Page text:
Dispatches From Mexico City: The Christmas Season Begins
As we near December 25th, the Christmas markets are going up all over Mexico City. That includes webs of Christmas lights, nativity scenes, red-cheeked Santa Clauses, and hundreds of pine trees lining the roadways around the numerous neighborhoods of the Mexican capital.
There are a lot of celebrations crammed into the months between October and January and in that time I’ve been bouncing around the continent a lot, from Toronto to Mexico to Texas. It’s been nice to see that, while the climates may be different, you can buy the same plastic holiday decorations pretty much anywhere.
As I’ve mentioned before, holidays in Mexico are taken to the next level. Christmas is no different. Here, the celebration continues from early December until January 6th. In that time, nativity scenes – which are undoubtedly the more popular decoration compared to Christmas trees – are put up in homes and churchyards, poinsettias pop up in street markets, and traditional and contemporary Christmas music fills the air.
I recently learned that the poinsettia actually originates in Mexico. Here, they’re called “Noche Buena” or “good night” in honor of Christmas Eve. The pre-Hispanic population called them cuetlaxochitl. Fallen warriors were said to return as hummingbirds and butterflies to drink the nectar.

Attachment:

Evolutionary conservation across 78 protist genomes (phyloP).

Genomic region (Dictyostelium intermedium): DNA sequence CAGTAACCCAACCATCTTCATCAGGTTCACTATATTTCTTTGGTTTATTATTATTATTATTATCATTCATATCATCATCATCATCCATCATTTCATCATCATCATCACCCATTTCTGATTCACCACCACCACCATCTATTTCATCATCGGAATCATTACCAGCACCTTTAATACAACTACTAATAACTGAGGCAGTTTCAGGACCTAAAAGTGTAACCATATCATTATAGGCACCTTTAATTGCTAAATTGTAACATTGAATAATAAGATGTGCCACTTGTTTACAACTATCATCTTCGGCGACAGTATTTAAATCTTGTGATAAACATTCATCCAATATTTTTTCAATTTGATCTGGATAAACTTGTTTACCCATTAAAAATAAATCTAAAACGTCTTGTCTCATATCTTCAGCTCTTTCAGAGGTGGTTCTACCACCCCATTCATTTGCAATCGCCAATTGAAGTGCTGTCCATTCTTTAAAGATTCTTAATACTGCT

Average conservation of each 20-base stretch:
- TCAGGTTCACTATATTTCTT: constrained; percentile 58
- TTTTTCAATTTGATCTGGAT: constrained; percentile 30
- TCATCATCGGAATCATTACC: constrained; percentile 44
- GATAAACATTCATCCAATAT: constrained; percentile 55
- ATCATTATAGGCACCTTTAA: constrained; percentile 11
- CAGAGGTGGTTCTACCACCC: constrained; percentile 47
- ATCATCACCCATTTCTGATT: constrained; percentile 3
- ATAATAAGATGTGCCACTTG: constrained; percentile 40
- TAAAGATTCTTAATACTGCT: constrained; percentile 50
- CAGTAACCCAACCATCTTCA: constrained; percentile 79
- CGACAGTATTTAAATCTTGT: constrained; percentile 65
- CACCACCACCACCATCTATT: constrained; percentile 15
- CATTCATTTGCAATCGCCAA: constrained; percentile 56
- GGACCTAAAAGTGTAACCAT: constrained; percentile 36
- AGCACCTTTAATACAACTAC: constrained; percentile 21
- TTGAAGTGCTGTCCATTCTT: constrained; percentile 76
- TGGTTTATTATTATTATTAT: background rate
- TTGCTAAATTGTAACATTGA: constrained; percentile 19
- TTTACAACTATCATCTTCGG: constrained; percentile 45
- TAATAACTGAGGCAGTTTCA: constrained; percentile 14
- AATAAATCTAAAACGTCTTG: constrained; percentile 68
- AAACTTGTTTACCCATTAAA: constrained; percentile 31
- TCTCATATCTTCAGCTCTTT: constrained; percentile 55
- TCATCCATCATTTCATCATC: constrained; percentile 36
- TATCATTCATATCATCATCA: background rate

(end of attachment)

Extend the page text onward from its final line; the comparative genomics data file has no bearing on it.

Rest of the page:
Children actually receive gifts on two separate occasions. On Christmas, they’re visited by Santa Claus, and early in the New Year the Three Kings, or Three Wise Men, arrive. Usually, the Kings carry more presents because “there are more of them.”
Other traditions include holiday plays that tell the Christmas story called pastorelas, the Feast of the Virgin of Guadalupe (the patron saint of Mexico), and Las Posadas – parties that happen over the course of nine days that include nighttime processions and piñatas. Of course, Christmas Eve/Christmas Day which includes a late night mass and midnight feast in some parts of the country.
New Year’s Eve falls in the middle of this, carrying with it its own traditions that I’ll cover more at a later date.
Three Kings Day is celebrated January 6th to mark the day when the Three Wise Men visited Jesus. I’ve been told this part of the tradition is more important in Mexico City and the more Southern parts of the country. In the North, closer to the United States, Santa Claus is the big name in town.
I’ll talk more about these things as I experience them in the coming months, but right now I’m just enjoying that during this time of year there’s a universal sense of familiarity and hospitality that makes me feel at home no matter where I am.
Ty Trumbull, from his base in Mexico City, covers the entrepreneur’s journey and business continuity for ChannelE2E. Each Tuesday or so, he offers views about his adopted hometown — his personal Dispatches from Mexico City. Oh, but sometimes he pops up in his home nation of Canada.